Funding winter, a fantastic time to build: Anand Chandrasekaran

By Ayshwaria Lakshmi
November 17, 2022, Updated on : Thu Nov 17 2022 01:31:31 GMT+0000
Funding winter, a fantastic time to build: Anand Chandrasekaran
Anand Chandrasekaran, Partner, General Catalyst, thinks that the funding winter is a good time to build businesses, products, and distribution channels.
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Anand Chandrasekaran, Partner, General Catalyst, said that the current funding winter is a “fantastic time” for founders to build products and distribution channels.


Speaking at TechSparks 2022, YourStory’s startup-tech conference, last week, Anand said that, historically, a lot of the great technology companies were created during recession.


Commenting on the current situation, he said, “I do not think early-stage ecosystems have really slowed down that much. I think the growth stage has slowed down, largely because it's not a founder problem. It's actually an industrial problem.”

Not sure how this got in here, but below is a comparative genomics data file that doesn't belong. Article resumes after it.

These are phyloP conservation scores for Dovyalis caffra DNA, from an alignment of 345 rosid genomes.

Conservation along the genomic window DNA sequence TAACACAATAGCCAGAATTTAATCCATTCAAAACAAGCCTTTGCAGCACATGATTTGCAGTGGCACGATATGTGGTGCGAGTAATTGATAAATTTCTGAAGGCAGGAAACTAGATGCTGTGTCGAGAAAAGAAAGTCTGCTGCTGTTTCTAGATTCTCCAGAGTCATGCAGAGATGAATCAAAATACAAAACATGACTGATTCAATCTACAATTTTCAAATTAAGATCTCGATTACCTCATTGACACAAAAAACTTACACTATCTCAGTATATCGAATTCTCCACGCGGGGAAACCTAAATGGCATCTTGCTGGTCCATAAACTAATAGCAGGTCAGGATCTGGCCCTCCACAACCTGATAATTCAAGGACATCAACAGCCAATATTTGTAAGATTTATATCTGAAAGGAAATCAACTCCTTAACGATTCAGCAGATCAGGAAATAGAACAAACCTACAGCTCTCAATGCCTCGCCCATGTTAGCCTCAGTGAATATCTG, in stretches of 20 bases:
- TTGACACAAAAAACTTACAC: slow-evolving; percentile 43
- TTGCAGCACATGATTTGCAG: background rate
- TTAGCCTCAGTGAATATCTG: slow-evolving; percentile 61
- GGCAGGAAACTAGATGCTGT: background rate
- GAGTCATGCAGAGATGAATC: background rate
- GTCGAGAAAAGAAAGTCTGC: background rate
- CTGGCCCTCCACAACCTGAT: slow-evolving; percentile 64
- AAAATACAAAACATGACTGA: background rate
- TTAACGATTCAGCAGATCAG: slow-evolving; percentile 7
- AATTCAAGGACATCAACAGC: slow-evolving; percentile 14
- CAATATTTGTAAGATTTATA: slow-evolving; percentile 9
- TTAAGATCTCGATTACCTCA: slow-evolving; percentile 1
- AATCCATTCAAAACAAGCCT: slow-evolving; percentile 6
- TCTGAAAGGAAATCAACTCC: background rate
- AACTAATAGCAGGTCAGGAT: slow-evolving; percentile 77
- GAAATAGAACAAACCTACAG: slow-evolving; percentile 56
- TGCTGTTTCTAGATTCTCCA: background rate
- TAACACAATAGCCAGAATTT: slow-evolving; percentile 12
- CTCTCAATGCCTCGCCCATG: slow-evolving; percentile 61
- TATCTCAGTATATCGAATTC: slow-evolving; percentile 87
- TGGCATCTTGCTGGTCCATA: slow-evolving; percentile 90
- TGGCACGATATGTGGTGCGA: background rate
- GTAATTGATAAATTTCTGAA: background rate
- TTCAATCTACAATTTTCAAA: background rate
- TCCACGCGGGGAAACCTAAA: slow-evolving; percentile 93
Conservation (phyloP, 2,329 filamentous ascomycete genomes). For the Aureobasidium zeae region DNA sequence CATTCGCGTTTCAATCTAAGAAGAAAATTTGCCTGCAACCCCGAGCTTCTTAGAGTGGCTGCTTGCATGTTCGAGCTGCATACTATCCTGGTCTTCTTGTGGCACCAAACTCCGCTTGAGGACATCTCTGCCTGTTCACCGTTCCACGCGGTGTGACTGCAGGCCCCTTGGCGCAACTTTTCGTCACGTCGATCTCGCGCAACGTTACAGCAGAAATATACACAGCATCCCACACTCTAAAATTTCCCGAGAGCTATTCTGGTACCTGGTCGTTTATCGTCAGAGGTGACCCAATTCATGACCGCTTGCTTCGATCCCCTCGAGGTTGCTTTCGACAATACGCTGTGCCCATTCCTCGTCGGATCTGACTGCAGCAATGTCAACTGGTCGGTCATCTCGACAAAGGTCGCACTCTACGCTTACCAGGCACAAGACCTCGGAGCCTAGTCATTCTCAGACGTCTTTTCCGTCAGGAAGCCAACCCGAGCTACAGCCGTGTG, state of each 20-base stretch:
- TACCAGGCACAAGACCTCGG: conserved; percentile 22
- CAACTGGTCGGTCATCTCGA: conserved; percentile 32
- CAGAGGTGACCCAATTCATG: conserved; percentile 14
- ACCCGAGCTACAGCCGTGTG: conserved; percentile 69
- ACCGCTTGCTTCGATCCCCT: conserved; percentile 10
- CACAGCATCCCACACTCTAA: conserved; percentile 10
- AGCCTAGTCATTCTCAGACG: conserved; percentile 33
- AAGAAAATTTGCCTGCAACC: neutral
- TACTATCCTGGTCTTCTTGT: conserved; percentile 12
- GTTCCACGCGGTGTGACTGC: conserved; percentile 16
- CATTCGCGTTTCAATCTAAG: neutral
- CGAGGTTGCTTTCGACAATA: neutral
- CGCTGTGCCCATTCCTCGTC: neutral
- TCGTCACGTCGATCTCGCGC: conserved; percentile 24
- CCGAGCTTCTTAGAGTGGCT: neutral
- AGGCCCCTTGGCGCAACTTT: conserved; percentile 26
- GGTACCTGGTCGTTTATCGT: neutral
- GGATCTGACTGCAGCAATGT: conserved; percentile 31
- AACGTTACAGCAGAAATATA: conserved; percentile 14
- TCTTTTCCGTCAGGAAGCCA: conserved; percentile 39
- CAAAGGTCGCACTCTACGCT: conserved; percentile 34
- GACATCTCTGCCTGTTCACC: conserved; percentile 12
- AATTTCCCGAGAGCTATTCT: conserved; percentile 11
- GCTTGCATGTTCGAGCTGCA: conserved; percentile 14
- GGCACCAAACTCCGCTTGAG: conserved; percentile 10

Anand had words of advice for both entrepreneurs and investors.

What entrepreneurs must do

Anand urged aspiring entrepreneurs to pick a problem they were really passionate about, as opposed to gearing the problem-solving towards what others want. It is also important to understand who the customer is, where they are, and what their needs are, he said.


Anand shared an example of one of General Catalyst's portfolio companies, Stripe. One of the founders of Stripe, Patrick Collison, had said that its customers were not born to the question of who Stripe's customers are.


“It was actually extremely insightful, because he was basically saying—10 years from now, the internet will have newer companies with newer templates, and I’m building for that customer that doesn't exist today.”


Anand also stressed on the need to have a co-founder or an advisor, as the entire entrepreneurial journey can be a lonely one, for a long period of time. It helps to have someone whom the founder can have honest conversations with, he said.

What investors should look for

Anand said the biggest mistake as an investor would be to predict the future, and pointed out that investors should instead observe the way things are in front of them.


“Sometimes founders are actually telling you something really smart, really meaningful, solving the real problem, even if they're not using the buzzwords that you’re probably looking for... I try to have a beginner's mind, observing what they're saying.”


Edited by Swetha Kannan